As the report, The Roots of the Widening Racial Wealth Gap: Explaining the Black-White Economic Divide (8 pages, PDF), notes, homes are the largest investment most American families make, and they are by far the biggest item in a family's "wealth portfolio." For African Americans, home equity represents 53 percent of household wealth, while for whites, who typically have a more diversified wealth portfolio, it accounts for just 39 percent. "Yet, for many years," the report's authors write, "redlining, discriminatory mortgage-lending practices, lack of access to credit, and lower incomes have blocked the homeownership path for African Americans while creating and reinforcing communities segregated by race. African Americans, therefore, are more recent homeowners and more likely to have high-risk mortgages, [making them] more vulnerable to foreclosure and volatile housing prices."

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Let's Think Smarter About the Charitable Tax Deduction

January 14, 2013

Jan Masaoka is CEO of the California Association of Nonprofits (CalNonprofits), publisher of Blue Avocado, and author of The Best of the Board Café, Nonprofit Sustainability (with Jeanne Bell and Steve Zimmerman) and The Nonprofit's Guide to Human Resources.

Jan_masaoka_headshotOn New Year's Day, lawmakers in Washington finally agreed to disagree and passed a bill to avert the so-called fiscal cliff. But with the federal government looking at another trillion-dollar deficit and record levels of debt, no idea for balancing federal expenditures and revenue will be off the table for long.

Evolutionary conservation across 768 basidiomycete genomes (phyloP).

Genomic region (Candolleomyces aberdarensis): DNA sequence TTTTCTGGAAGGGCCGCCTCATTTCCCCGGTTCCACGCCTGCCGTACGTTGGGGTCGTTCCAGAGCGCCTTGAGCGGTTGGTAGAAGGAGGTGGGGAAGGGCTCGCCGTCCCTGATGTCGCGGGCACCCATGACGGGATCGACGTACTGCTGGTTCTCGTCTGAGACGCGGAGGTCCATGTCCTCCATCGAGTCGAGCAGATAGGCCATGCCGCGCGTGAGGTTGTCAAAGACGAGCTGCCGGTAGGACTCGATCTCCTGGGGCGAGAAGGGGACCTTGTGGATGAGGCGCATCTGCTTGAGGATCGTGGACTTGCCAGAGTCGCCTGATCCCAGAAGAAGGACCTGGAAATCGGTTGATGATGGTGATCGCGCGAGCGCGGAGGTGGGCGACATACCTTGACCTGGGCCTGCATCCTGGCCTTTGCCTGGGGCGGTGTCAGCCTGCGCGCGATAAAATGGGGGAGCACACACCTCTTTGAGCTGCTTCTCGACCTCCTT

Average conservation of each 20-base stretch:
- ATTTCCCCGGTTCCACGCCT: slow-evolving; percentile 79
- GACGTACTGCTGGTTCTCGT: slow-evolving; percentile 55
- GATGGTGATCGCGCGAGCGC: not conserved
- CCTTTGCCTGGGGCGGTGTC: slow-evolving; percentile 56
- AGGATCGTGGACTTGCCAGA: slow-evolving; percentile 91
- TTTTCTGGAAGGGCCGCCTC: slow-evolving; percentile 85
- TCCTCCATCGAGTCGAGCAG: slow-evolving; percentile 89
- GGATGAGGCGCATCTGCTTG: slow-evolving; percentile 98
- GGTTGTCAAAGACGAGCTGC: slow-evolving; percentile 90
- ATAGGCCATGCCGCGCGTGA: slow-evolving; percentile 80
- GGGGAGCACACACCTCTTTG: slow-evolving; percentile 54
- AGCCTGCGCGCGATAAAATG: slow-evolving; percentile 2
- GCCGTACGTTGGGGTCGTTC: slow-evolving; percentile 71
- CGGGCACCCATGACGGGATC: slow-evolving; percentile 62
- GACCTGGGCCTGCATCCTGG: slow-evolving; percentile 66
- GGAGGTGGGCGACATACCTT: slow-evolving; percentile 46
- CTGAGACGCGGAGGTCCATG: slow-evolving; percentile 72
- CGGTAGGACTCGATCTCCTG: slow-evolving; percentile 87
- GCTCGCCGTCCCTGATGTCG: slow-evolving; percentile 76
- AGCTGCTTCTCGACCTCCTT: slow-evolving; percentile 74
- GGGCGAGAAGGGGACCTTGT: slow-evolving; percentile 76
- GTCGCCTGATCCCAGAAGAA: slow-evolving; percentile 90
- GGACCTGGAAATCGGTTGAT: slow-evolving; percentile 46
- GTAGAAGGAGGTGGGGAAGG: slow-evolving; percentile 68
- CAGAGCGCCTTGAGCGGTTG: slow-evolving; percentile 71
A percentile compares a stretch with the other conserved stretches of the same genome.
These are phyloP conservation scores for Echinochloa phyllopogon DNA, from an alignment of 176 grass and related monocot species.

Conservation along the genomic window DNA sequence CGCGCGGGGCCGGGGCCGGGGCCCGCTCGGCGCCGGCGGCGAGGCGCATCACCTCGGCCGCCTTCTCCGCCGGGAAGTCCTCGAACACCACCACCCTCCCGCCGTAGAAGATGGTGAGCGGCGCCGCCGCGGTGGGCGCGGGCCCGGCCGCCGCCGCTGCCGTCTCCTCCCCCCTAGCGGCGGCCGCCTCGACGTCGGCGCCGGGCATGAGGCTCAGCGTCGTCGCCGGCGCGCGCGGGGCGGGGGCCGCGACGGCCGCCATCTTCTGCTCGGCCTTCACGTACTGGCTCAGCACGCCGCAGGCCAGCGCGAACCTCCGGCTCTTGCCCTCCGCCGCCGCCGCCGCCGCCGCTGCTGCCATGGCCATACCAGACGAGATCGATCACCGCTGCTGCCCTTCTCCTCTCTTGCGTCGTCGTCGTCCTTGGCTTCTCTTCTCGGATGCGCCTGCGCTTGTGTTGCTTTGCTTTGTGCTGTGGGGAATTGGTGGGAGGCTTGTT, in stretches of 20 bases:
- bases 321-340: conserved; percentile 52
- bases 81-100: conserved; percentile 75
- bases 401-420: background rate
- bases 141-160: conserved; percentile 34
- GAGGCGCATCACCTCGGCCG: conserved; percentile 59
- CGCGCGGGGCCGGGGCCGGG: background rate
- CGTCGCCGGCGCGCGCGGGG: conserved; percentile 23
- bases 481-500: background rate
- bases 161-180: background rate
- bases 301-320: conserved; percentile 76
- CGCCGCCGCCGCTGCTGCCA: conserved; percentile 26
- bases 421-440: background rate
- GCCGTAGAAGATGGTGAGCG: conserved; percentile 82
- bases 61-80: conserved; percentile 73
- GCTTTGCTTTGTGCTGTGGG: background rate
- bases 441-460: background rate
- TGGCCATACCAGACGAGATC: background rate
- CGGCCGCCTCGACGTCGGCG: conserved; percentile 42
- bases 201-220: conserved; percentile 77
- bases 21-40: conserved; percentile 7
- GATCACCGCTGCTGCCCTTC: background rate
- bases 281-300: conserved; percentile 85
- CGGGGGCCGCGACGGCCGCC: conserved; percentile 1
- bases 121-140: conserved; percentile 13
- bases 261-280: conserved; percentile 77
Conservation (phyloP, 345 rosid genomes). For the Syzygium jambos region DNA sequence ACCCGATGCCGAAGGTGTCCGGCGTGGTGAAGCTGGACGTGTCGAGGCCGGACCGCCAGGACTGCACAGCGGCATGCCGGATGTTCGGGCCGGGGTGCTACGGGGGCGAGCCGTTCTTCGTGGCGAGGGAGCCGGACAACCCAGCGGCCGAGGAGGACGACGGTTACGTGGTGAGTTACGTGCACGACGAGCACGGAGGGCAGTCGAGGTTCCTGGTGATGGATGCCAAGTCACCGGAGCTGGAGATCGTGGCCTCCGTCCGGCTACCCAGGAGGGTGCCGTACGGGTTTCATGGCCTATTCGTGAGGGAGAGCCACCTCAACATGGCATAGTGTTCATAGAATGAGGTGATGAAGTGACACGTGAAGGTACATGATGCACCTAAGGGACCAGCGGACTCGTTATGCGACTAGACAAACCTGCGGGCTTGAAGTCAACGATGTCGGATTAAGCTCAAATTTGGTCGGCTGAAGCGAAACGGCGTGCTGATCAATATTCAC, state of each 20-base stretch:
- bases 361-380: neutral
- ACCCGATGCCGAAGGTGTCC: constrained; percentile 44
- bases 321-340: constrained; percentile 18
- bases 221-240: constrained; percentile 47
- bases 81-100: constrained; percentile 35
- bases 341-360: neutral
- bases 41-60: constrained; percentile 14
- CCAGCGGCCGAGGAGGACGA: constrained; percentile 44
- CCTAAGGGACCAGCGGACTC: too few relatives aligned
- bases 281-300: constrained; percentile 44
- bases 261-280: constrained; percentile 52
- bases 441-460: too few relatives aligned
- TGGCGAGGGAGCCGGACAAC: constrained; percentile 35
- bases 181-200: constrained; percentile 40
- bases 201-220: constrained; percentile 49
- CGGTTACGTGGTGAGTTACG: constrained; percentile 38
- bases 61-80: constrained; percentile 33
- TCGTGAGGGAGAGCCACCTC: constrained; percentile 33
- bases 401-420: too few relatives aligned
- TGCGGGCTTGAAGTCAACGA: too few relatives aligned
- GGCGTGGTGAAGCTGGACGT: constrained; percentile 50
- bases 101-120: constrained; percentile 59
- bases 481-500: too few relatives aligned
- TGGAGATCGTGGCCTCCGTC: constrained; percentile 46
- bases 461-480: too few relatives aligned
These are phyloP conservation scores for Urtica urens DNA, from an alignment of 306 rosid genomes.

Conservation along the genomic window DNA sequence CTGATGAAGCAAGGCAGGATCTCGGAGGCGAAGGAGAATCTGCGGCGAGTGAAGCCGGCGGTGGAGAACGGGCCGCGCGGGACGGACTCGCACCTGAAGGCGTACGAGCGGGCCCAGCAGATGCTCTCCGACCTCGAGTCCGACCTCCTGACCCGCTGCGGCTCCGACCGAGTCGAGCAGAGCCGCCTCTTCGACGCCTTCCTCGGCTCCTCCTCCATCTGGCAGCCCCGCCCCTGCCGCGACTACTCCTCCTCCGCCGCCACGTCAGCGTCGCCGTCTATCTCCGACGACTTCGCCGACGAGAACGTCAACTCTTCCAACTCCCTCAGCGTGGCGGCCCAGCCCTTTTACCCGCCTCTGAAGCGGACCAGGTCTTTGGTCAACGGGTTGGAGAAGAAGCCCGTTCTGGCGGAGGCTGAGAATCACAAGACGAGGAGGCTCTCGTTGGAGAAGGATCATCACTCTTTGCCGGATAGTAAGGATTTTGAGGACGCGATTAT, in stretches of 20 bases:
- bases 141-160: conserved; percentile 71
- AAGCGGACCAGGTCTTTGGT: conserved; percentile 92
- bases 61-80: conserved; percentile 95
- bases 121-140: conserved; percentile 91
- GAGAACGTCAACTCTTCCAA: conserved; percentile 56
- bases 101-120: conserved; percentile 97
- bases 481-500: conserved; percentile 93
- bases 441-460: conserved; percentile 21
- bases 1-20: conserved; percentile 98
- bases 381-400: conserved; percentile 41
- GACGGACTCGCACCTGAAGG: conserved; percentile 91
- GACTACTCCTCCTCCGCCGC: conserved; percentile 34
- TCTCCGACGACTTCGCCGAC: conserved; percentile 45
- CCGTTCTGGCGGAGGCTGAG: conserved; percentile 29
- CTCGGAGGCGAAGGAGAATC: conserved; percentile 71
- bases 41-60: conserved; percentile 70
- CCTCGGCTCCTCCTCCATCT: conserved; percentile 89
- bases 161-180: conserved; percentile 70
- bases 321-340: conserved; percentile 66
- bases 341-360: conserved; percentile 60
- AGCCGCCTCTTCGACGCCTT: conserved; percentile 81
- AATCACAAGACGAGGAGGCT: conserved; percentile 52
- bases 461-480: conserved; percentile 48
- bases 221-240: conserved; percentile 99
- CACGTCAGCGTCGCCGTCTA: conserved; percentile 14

For many nonprofits, keeping the charitable tax deduction off the table is the issue. But while the issue itself may seem straightfoward, there are more nuances and choices to it than meet the eye. There are many ways, for example, to increase taxes that would not have a directly negative impact on nonprofits -- which, after all, are a huge part of the safety net for the poor, the elderly, the unemployed, and many others.

The deal made to avoid the fiscal cliff left the charitable tax deduction untouched for the most part -- and for the time being. To be clear: neither eliminating the deduction nor reducing the deductibility rate was discussed; the administration's proposal would have lowered the current cap on the deductibility of charitable gifts from 35 percent to 28 percent of one's income. The one tiny change passed was the reinstatement of the Clinton-era Pease Amendment, which will raise taxes on some of the wealthiest donors by perhaps $2,000 each.